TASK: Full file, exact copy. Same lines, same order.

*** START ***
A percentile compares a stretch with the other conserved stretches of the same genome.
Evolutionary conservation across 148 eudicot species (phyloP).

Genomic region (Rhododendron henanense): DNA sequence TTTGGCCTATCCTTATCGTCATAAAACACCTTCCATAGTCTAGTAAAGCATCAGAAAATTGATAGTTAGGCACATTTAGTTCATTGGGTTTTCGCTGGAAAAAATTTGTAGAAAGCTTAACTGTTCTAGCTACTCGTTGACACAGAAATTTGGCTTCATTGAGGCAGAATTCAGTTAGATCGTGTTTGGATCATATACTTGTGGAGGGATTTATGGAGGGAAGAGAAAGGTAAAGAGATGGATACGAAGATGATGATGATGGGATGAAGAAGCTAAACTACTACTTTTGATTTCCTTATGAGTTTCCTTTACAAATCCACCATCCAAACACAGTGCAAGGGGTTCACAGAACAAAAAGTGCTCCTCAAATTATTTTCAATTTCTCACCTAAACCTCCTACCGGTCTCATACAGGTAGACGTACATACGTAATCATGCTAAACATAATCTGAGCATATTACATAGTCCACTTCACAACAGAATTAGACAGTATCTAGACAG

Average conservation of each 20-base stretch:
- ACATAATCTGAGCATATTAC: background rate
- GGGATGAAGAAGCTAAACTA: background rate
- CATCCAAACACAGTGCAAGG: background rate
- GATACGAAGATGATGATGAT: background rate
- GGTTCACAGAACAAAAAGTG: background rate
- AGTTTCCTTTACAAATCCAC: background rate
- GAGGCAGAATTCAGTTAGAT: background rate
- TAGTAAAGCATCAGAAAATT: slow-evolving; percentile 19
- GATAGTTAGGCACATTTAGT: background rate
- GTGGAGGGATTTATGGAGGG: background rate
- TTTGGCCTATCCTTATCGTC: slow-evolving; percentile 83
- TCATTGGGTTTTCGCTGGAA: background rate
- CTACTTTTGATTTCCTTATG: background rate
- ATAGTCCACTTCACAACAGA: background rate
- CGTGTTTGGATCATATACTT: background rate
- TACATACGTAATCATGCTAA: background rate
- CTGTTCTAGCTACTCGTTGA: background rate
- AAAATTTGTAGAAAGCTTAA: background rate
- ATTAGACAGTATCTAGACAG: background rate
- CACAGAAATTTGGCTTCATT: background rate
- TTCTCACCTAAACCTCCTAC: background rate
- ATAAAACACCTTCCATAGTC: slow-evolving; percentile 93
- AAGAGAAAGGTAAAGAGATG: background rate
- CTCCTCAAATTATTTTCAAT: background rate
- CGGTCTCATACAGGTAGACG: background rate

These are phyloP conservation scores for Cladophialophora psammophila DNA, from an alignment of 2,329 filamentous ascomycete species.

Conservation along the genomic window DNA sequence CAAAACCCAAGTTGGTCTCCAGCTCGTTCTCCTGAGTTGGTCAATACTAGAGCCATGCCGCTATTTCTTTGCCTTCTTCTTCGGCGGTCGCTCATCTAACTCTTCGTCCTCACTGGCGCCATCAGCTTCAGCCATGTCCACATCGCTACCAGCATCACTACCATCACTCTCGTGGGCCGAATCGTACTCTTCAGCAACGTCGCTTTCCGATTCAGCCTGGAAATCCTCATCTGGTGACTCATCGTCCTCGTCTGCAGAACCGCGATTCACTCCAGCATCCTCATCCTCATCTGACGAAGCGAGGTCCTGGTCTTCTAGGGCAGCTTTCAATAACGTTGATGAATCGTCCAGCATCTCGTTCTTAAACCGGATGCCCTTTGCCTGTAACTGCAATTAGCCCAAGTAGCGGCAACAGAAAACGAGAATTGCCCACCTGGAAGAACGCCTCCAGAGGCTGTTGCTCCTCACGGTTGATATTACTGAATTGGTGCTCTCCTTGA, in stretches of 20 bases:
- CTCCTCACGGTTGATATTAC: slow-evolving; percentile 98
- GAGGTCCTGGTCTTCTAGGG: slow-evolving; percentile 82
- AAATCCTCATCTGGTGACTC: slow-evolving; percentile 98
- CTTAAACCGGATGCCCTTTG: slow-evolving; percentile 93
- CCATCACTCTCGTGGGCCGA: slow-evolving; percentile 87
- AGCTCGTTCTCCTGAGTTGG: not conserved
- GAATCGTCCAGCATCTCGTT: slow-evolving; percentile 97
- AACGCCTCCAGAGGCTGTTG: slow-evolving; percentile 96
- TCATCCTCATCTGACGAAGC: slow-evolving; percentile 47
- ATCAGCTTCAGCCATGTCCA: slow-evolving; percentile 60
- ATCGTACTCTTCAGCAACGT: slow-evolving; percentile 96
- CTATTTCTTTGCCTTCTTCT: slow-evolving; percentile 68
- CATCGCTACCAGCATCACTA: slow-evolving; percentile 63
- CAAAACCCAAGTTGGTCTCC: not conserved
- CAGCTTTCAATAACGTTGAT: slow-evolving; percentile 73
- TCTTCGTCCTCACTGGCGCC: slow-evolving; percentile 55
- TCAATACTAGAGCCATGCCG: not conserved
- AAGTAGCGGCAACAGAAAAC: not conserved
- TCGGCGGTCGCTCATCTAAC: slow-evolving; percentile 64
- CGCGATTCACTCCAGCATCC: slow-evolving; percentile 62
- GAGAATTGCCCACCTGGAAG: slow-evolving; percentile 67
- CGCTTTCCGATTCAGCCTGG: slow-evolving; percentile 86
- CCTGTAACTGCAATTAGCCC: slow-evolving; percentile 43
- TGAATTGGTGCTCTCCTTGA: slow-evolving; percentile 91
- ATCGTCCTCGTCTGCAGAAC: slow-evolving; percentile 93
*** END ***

A percentile compares a stretch with the other conserved stretches of the same genome.
Evolutionary conservation across 148 eudicot species (phyloP).

Genomic region (Rhododendron henanense): DNA sequence TTTGGCCTATCCTTATCGTCATAAAACACCTTCCATAGTCTAGTAAAGCATCAGAAAATTGATAGTTAGGCACATTTAGTTCATTGGGTTTTCGCTGGAAAAAATTTGTAGAAAGCTTAACTGTTCTAGCTACTCGTTGACACAGAAATTTGGCTTCATTGAGGCAGAATTCAGTTAGATCGTGTTTGGATCATATACTTGTGGAGGGATTTATGGAGGGAAGAGAAAGGTAAAGAGATGGATACGAAGATGATGATGATGGGATGAAGAAGCTAAACTACTACTTTTGATTTCCTTATGAGTTTCCTTTACAAATCCACCATCCAAACACAGTGCAAGGGGTTCACAGAACAAAAAGTGCTCCTCAAATTATTTTCAATTTCTCACCTAAACCTCCTACCGGTCTCATACAGGTAGACGTACATACGTAATCATGCTAAACATAATCTGAGCATATTACATAGTCCACTTCACAACAGAATTAGACAGTATCTAGACAG

Average conservation of each 20-base stretch:
- ACATAATCTGAGCATATTAC: background rate
- GGGATGAAGAAGCTAAACTA: background rate
- CATCCAAACACAGTGCAAGG: background rate
- GATACGAAGATGATGATGAT: background rate
- GGTTCACAGAACAAAAAGTG: background rate
- AGTTTCCTTTACAAATCCAC: background rate
- GAGGCAGAATTCAGTTAGAT: background rate
- TAGTAAAGCATCAGAAAATT: slow-evolving; percentile 19
- GATAGTTAGGCACATTTAGT: background rate
- GTGGAGGGATTTATGGAGGG: background rate
- TTTGGCCTATCCTTATCGTC: slow-evolving; percentile 83
- TCATTGGGTTTTCGCTGGAA: background rate
- CTACTTTTGATTTCCTTATG: background rate
- ATAGTCCACTTCACAACAGA: background rate
- CGTGTTTGGATCATATACTT: background rate
- TACATACGTAATCATGCTAA: background rate
- CTGTTCTAGCTACTCGTTGA: background rate
- AAAATTTGTAGAAAGCTTAA: background rate
- ATTAGACAGTATCTAGACAG: background rate
- CACAGAAATTTGGCTTCATT: background rate
- TTCTCACCTAAACCTCCTAC: background rate
- ATAAAACACCTTCCATAGTC: slow-evolving; percentile 93
- AAGAGAAAGGTAAAGAGATG: background rate
- CTCCTCAAATTATTTTCAAT: background rate
- CGGTCTCATACAGGTAGACG: background rate

These are phyloP conservation scores for Cladophialophora psammophila DNA, from an alignment of 2,329 filamentous ascomycete species.

Conservation along the genomic window DNA sequence CAAAACCCAAGTTGGTCTCCAGCTCGTTCTCCTGAGTTGGTCAATACTAGAGCCATGCCGCTATTTCTTTGCCTTCTTCTTCGGCGGTCGCTCATCTAACTCTTCGTCCTCACTGGCGCCATCAGCTTCAGCCATGTCCACATCGCTACCAGCATCACTACCATCACTCTCGTGGGCCGAATCGTACTCTTCAGCAACGTCGCTTTCCGATTCAGCCTGGAAATCCTCATCTGGTGACTCATCGTCCTCGTCTGCAGAACCGCGATTCACTCCAGCATCCTCATCCTCATCTGACGAAGCGAGGTCCTGGTCTTCTAGGGCAGCTTTCAATAACGTTGATGAATCGTCCAGCATCTCGTTCTTAAACCGGATGCCCTTTGCCTGTAACTGCAATTAGCCCAAGTAGCGGCAACAGAAAACGAGAATTGCCCACCTGGAAGAACGCCTCCAGAGGCTGTTGCTCCTCACGGTTGATATTACTGAATTGGTGCTCTCCTTGA, in stretches of 20 bases:
- CTCCTCACGGTTGATATTAC: slow-evolving; percentile 98
- GAGGTCCTGGTCTTCTAGGG: slow-evolving; percentile 82
- AAATCCTCATCTGGTGACTC: slow-evolving; percentile 98
- CTTAAACCGGATGCCCTTTG: slow-evolving; percentile 93
- CCATCACTCTCGTGGGCCGA: slow-evolving; percentile 87
- AGCTCGTTCTCCTGAGTTGG: not conserved
- GAATCGTCCAGCATCTCGTT: slow-evolving; percentile 97
- AACGCCTCCAGAGGCTGTTG: slow-evolving; percentile 96
- TCATCCTCATCTGACGAAGC: slow-evolving; percentile 47
- ATCAGCTTCAGCCATGTCCA: slow-evolving; percentile 60
- ATCGTACTCTTCAGCAACGT: slow-evolving; percentile 96
- CTATTTCTTTGCCTTCTTCT: slow-evolving; percentile 68
- CATCGCTACCAGCATCACTA: slow-evolving; percentile 63
- CAAAACCCAAGTTGGTCTCC: not conserved
- CAGCTTTCAATAACGTTGAT: slow-evolving; percentile 73
- TCTTCGTCCTCACTGGCGCC: slow-evolving; percentile 55
- TCAATACTAGAGCCATGCCG: not conserved
- AAGTAGCGGCAACAGAAAAC: not conserved
- TCGGCGGTCGCTCATCTAAC: slow-evolving; percentile 64
- CGCGATTCACTCCAGCATCC: slow-evolving; percentile 62
- GAGAATTGCCCACCTGGAAG: slow-evolving; percentile 67
- CGCTTTCCGATTCAGCCTGG: slow-evolving; percentile 86
- CCTGTAACTGCAATTAGCCC: slow-evolving; percentile 43
- TGAATTGGTGCTCTCCTTGA: slow-evolving; percentile 91
- ATCGTCCTCGTCTGCAGAAC: slow-evolving; percentile 93